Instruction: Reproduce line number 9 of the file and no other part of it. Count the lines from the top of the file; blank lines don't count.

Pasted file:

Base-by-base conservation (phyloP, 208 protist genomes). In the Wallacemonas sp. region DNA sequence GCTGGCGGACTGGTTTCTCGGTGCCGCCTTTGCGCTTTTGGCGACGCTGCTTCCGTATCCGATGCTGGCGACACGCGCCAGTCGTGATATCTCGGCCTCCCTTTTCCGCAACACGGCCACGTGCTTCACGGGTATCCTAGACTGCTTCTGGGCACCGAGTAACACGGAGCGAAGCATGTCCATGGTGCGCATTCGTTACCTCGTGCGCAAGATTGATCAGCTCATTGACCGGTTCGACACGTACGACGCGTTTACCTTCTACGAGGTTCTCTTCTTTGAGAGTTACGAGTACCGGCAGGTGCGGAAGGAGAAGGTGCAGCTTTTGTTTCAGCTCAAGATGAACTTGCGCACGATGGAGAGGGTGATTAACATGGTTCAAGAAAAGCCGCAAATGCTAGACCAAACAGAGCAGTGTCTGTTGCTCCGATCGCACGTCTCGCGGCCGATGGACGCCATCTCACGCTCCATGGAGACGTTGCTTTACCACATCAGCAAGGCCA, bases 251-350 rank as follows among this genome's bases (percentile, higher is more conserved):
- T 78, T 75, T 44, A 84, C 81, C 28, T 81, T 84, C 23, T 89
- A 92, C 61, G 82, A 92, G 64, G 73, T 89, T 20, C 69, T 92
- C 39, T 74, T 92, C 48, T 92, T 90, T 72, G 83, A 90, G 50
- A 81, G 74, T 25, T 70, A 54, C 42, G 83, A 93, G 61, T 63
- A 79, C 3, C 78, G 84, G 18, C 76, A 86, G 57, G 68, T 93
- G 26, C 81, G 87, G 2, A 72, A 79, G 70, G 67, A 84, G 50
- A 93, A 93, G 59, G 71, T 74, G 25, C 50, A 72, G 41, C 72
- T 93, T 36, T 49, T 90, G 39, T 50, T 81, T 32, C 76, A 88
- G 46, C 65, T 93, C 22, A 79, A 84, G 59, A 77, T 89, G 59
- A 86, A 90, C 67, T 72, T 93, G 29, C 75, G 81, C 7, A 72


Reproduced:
- T 93, T 36, T 49, T 90, G 39, T 50, T 81, T 32, C 76, A 88